Historical Position

The Isle of Axholme lies at the extreme north western corner of Lincolnshire. It is bounded on the eastern side by the Trent, and on the northern and north-western sides by the old river Don, which flowed by Crowle, Luddington and Garthorpe into the Trent.


In doing so it formed part of the boundary between Lincolnshire and Yorkshire. The old rivers Torne and Idle formed the western boundary and the ancient Bykersdyke, which runs from the Idle to the Trent, may be regarded as completing the circuit.


The first thing you notice about the Isle is the nature of the rivers. They meander along with no clear direction. This is explained by the land being relatively flat and without a gentle gradient to provide a directional flow.


This led to ‘inundation’, i.e. flooding, and was caused when the water level of the River Trent was too high, such that the waters from the Rivers’ Idle and Torn, having nowhere to drain, flooded the adjacent low lying land.


Going back to the ninth century, records exist of various schemes to control this ‘inundation’, but for the greater part, any success was short lived. This can mainly be attributed to the construction materials used, particularly as they would invariably comprise wood and earth.


Attempts have been made to deal with the problem and Vermuyden, perhaps one of the best known, was, in the fifteenth century, commissioned to drain the area.

His contribution was to straighten the course of the Rivers Idle and Torn from the south, and the River Don from the west, with a link to an outfall into the river Trent at Althorpe.


This was not altogether successful as it resulted in some previously dry areas now being subject to flooding.


Other schemes were devised and employed to effect an improvement and for the next 200 years, the whole area was gravity drained using sluice gates.

So Why do we have a Pumping station at Owston Ferry?

The Isle of Axholme Parliamentary Enclosure in 1801 led to the Ferry drain being created. It linked to the ancient Monkhams drain which runs to the south of Owston Ferry in such a way that waters to the west of the high ground in the Isle of Axholme could be drained to the River Trent.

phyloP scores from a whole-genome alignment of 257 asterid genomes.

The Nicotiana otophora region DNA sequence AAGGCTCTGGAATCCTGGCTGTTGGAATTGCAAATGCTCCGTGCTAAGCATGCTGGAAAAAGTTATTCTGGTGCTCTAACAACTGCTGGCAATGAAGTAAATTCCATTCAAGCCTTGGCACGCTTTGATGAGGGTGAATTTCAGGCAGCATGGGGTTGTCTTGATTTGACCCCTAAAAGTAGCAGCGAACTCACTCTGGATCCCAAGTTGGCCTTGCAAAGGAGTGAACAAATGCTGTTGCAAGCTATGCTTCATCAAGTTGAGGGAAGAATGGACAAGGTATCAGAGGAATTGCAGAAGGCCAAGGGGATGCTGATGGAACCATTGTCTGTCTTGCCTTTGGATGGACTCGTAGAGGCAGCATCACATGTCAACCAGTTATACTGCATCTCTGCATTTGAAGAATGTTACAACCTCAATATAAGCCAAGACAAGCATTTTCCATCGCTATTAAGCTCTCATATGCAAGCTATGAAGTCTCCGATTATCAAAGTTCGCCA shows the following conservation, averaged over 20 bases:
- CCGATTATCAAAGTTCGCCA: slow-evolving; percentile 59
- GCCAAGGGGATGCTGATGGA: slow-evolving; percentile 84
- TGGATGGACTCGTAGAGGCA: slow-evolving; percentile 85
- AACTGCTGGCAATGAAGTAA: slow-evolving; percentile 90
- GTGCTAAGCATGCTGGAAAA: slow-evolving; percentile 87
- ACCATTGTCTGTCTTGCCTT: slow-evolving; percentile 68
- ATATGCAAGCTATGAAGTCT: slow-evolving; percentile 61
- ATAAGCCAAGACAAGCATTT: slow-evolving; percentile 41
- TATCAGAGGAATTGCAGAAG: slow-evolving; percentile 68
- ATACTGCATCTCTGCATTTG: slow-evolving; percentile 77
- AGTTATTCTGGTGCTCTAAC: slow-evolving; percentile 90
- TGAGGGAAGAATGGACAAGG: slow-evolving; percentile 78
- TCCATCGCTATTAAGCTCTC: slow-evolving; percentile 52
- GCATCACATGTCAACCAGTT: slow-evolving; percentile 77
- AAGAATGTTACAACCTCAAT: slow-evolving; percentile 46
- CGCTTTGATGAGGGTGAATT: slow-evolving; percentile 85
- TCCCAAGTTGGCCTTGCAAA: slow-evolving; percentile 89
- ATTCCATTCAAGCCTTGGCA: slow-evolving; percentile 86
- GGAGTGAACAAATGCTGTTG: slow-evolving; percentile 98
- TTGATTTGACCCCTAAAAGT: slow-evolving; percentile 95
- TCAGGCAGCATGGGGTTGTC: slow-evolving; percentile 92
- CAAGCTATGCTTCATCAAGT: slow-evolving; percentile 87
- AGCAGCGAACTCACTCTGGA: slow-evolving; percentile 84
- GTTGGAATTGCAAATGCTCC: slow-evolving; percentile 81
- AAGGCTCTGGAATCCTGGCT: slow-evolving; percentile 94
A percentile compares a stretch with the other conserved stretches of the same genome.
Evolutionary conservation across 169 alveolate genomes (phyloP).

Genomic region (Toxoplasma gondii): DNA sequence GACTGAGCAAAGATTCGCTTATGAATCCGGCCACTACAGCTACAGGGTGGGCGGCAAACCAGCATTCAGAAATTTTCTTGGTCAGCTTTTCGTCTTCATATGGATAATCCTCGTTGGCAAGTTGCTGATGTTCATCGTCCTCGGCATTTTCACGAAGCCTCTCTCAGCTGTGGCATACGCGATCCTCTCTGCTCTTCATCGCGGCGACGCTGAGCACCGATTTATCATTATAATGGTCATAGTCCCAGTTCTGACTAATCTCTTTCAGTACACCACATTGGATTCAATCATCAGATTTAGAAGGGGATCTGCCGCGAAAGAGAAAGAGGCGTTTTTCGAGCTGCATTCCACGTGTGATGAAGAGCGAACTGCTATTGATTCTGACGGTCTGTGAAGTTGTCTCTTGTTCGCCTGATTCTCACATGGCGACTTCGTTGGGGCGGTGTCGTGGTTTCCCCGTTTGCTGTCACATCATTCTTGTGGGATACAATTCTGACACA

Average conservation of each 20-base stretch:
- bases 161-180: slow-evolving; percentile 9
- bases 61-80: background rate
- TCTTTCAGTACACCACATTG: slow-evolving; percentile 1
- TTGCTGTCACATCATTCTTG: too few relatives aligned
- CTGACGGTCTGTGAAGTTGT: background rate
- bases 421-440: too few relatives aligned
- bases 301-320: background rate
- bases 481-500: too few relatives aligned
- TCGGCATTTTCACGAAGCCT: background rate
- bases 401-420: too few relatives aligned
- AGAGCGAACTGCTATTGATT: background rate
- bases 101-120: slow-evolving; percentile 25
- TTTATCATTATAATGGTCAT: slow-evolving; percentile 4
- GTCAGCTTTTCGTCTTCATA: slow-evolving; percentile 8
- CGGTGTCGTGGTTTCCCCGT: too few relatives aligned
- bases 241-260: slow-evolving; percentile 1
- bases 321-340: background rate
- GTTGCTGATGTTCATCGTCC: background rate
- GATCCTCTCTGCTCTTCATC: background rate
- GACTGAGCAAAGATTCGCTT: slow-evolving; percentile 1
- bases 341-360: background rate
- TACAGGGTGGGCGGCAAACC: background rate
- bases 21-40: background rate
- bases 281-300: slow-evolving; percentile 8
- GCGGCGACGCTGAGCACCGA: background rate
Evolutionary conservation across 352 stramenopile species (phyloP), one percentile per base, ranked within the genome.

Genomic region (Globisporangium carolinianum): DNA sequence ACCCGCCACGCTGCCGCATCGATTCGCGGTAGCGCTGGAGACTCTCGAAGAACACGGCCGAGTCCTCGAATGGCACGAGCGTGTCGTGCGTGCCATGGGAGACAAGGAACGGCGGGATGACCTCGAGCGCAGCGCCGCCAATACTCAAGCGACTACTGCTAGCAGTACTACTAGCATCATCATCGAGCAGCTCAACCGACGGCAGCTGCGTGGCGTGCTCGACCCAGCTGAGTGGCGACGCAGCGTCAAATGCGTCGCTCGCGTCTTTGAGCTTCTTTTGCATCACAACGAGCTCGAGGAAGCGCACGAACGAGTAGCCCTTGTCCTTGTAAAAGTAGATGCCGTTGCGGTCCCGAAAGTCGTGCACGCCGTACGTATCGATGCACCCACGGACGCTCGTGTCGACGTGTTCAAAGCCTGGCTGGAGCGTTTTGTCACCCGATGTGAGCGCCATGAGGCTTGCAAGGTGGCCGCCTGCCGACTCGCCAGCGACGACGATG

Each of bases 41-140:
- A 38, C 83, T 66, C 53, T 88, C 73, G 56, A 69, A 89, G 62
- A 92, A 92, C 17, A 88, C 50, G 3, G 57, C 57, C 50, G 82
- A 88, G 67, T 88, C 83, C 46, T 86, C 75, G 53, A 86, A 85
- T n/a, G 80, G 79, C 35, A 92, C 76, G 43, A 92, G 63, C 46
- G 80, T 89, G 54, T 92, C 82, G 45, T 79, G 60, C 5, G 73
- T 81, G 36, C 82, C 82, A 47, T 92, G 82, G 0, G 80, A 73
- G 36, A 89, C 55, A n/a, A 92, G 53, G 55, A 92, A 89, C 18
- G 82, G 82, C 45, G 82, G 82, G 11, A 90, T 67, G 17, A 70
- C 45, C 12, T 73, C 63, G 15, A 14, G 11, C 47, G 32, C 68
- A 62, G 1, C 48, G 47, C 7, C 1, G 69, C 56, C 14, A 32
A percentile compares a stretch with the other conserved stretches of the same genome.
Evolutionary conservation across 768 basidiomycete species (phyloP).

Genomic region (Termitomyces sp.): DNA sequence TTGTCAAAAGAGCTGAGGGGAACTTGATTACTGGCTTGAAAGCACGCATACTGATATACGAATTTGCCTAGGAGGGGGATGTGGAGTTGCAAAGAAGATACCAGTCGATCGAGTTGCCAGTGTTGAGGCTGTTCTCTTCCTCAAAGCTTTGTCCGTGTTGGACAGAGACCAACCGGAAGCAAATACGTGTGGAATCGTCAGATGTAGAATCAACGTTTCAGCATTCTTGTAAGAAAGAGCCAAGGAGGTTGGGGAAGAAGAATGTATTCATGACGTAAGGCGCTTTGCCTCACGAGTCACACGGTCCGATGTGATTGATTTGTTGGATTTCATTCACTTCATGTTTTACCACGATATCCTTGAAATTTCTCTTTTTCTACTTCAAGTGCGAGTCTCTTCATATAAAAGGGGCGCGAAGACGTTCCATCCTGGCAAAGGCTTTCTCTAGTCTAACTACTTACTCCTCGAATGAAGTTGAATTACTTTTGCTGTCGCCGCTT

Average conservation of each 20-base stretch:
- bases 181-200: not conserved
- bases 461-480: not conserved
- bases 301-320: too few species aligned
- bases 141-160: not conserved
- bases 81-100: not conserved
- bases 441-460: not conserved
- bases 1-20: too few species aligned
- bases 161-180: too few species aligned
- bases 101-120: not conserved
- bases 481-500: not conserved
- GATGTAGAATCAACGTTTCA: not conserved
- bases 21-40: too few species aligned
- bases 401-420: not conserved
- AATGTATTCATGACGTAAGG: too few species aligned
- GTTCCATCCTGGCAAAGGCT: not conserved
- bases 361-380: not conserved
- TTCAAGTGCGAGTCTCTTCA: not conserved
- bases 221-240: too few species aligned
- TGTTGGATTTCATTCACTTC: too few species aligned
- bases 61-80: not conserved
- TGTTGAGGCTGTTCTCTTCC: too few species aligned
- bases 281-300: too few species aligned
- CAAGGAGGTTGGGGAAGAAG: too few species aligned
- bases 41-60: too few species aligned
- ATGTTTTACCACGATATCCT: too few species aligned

Looking west from outside the building, you will see “Drain Head” and two distinct channels of water. The one on the left is the Snow Sewer, and the on the right is Ferry Drain.

Depending on the volume of water and the state of the tide in the Trent, the water levels in both the Snow Sewer and Ferry Drain can be below the level of the River Trent, and so they may both require pumping assistance to lift the water into the River Trent.


The more local drainage area at that time included areas of low-lying land to the south of the Snow Sewer, and in consequence the drainage water from that area had to be culverted to pass under the Snow Sewer on its way to Ferry Drain. It was this culvert that was to prove problematic because during periods of heavy rainfall, the valves at the Snow Sewer culvert closed and so prevented the flow of drainage water from the south to the Ferry Drain.


After much local discussion landowners were presented with two possible remedies. One was to provide another sluice into the tidal Trent at a point south of the Snow Sewer while the other necessitated deepening the existing Ferry Drain by about four foot and erecting a pumping station at the sluice. The consulting engineer at the time, John Simmons of Doncaster, recommended the latter and this Pumping Station was erected in 1910.


The amount of water being removed from the Isle of Axholme varies according to the time of year. More water is allowed to remain in the drains during the summer months for abstraction to water crops and less during the winter.

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